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Profit driven health funds concern ASO president

13/12/2017By Matthew Woodley
The new president of the Australian Society of Ophthalmologists (ASO), Dr Peter Sumich, has criticised “profit driven” private health insurers, accusing them of putting shareholders ahead of patients.

Sumich, who said the ASO exists to protect – and when necessary, fight for – high quality, accessible ophthalmology services, also accused private health insurers of wanting to adopt a US-style healthcare model at the expense of Australian patients.

“At present we have private health funds that are more profitable than the banks and these same stock market listed entities are blaming everyone but themselves for rising annual premiums,” he said.


“Whilst they are bathing in rivers of gold it is their shareholders who are reaping the rewards that come from higher premiums and the government rebate that underwrites them.”
Peter Sumich, ASO president

“Whilst they are bathing in rivers of gold it is their shareholders who are reaping the rewards that come from higher premiums and the government rebate that underwrites them.

“The stated goal of private health insurers is to introduce US-style ‘managed’ or ‘Network Care’, or whatever other euphemism they will name it. This will deliver a restrictive product that limits patient choices – and choice, of course, is the very reason Australians take out private health cover in the first place,” Sumich explained.

However, the new CEO of peak advocacy body Private Healthcare Australia (PHA), Dr Rachel David, disagreed and pointed to data from the Australian Prudential Regulation Authority (APRA) to illustrate her point.

“Health fund profit margins have remained stable over the last decade running between 4.5–6%. This is a modest return when compared with other forms of insurance. It is also significantly below the returns made by procedural medical specialist practices,” she said.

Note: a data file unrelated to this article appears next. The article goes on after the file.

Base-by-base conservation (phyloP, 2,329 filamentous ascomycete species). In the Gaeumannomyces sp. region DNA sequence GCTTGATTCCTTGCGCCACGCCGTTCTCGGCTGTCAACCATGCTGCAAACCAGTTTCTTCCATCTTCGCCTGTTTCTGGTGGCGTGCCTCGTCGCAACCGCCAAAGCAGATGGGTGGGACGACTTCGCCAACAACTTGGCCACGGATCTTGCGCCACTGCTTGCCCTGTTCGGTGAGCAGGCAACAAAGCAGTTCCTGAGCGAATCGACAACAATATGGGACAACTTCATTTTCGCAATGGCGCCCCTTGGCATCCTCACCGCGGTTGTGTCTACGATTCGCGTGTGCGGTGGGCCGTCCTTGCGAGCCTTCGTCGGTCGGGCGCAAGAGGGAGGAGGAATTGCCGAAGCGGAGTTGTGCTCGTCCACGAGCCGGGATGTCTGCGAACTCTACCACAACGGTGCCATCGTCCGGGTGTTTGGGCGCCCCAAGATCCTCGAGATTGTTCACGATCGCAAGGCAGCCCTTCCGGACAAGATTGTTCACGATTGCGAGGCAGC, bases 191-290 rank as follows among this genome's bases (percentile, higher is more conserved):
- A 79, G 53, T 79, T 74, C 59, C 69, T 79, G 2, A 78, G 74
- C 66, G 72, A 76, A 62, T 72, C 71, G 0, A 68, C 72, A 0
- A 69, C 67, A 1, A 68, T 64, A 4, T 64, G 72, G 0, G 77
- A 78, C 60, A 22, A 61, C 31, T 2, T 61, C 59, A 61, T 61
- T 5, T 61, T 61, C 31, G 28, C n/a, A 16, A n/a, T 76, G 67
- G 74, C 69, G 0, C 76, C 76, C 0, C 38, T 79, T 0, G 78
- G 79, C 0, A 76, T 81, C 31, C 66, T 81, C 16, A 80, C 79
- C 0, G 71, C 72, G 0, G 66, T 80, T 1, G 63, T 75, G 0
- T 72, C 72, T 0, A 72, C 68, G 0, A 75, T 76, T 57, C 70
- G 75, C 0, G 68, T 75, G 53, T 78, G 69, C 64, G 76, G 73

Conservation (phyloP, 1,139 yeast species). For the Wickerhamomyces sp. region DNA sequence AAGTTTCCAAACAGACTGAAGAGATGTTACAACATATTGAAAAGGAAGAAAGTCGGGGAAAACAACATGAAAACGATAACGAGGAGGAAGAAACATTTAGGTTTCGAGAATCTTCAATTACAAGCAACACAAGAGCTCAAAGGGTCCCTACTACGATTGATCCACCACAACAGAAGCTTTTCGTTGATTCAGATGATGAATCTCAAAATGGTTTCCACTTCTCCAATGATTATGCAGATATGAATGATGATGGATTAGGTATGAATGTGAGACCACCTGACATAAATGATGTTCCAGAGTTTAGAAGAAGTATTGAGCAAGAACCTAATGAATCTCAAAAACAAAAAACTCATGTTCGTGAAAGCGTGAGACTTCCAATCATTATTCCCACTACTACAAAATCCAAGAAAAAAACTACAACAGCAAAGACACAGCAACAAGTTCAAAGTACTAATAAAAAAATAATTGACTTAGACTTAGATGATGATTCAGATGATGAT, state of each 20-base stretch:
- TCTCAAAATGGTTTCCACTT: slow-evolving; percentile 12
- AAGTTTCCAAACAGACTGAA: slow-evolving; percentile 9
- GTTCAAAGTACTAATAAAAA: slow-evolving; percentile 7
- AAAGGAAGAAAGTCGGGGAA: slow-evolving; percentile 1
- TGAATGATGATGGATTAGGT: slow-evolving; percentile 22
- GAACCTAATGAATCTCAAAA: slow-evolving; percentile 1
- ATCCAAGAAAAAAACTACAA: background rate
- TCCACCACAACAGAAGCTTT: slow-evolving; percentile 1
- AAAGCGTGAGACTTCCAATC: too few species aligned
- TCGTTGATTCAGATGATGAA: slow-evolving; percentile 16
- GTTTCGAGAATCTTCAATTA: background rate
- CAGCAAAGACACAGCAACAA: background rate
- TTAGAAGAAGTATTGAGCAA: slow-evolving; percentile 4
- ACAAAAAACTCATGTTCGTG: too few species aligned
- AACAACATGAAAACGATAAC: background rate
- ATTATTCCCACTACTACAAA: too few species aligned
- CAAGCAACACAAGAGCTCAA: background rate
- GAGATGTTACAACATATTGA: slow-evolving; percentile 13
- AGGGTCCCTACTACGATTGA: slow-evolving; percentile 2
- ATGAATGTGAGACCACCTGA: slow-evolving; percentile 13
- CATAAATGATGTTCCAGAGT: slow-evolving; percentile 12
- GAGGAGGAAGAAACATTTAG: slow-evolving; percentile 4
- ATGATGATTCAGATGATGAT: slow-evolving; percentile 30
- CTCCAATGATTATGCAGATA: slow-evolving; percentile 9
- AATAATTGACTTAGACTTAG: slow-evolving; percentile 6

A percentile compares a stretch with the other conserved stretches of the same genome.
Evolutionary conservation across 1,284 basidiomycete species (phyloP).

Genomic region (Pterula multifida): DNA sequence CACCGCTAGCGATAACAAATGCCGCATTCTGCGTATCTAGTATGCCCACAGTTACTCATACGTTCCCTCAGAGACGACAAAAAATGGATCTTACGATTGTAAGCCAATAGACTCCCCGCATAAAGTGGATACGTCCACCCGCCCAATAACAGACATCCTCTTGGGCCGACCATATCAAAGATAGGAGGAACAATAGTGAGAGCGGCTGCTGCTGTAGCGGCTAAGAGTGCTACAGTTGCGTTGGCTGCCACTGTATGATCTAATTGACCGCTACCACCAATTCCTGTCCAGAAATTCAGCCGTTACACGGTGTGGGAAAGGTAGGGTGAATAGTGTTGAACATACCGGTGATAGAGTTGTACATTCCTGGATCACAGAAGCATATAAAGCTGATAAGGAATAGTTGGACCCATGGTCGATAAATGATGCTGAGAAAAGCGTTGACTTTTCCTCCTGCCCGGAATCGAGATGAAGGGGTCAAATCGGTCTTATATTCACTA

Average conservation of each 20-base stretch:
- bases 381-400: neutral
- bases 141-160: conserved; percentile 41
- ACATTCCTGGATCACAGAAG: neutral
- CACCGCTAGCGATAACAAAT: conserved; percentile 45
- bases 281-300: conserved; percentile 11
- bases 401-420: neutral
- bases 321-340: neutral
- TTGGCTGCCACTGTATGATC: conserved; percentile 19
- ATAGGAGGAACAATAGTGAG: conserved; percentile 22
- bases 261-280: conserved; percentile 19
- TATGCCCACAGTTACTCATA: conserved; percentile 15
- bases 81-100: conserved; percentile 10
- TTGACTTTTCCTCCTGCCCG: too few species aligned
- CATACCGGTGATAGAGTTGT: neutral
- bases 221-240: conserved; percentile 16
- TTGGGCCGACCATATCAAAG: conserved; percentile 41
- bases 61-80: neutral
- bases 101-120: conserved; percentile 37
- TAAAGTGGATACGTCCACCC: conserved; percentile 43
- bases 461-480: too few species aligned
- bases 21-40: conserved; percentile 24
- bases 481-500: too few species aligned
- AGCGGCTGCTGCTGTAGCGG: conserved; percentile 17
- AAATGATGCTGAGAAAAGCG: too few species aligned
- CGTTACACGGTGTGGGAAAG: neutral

“Management expense ratios have trended down consistently over the last 15 years, and have currently declined to 8.9% while the profit margin of funds, which is reported to our regulator APRA on a regular basis, is at 5.13%, and has remained stable over the last 10–15 years.”

David also described Sumich’s assertion that private health funds were looking to introduce US-style managed care as “fiction”, and cited data from the most recent Ipsos healthcare and insurance survey which indicated 84% of private policy holders felt they received value for money.

“Contrary to claims that some funds are restricting cover, health funds want their members to understand their policy and to have the appropriate cover for every stage of life. Health funds invested millions of dollars towards improving transparency during the PHI [private health insurance] reform process, to develop policies to simplify consumer choice and not add to complexity or upward pressure on premiums,” David said.

“Upward pressure on premiums is due to input costs, utilisation and health inflation, the key elements of which are hospital accommodation, specialist gap cover, allied health cover and medical devices.”

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Sumich said while he thought the recently announced private health insurance reforms made some progress, the issue of discrimination against patient choice remained unacceptable.


“Upward pressure on premiums is due to input costs, utilisation and health inflation, the key elements of which are hospital accommodation, specialist gap cover, allied health cover and medical devices.”
Rachel David, PHA CEO

“It is wrong that two patients with the exact same health insurance will receive a different private procedure rebate by a factor of up to three times, depending on which surgeon they choose – the contracted network doctor or the non-contracted free agent. The patient should not be penalised with a larger gap because they wanted their own surgeon,” he said.

“With respect to managed care, we see evidence that private health insurers are creating preferred provider networks with ‘carrot and stick’ arrangements for doctors and patients. Patients who do not use a gap cover provider are financially penalised, and are receiving differential benefits even if they have the same health care policies.”

According to the ASO president, patients are also receiving letters from insurers informing them that they local day surgery is not a ‘contracted hospital’, which ha said caused distress for both them and the day surgery owners.

“All taken together it may not be managed care by legislation, but it acts the same way in the marketplace,” Sumich added.

However, despite the criticism, David defended the practice and said the reason health funds contract with doctors is to give patients certainty about out-of-pocket expenses.

“Without a strong focus on affordability and value, consumer support of private health will decline to the point where everyone will lose out,” she said.

Currently, 13.5 million Australians are covered by private insurance, more than half of who have disposable annual incomes of less than $50,000.

Image courtesy: Flickr | Franchise Opportunities

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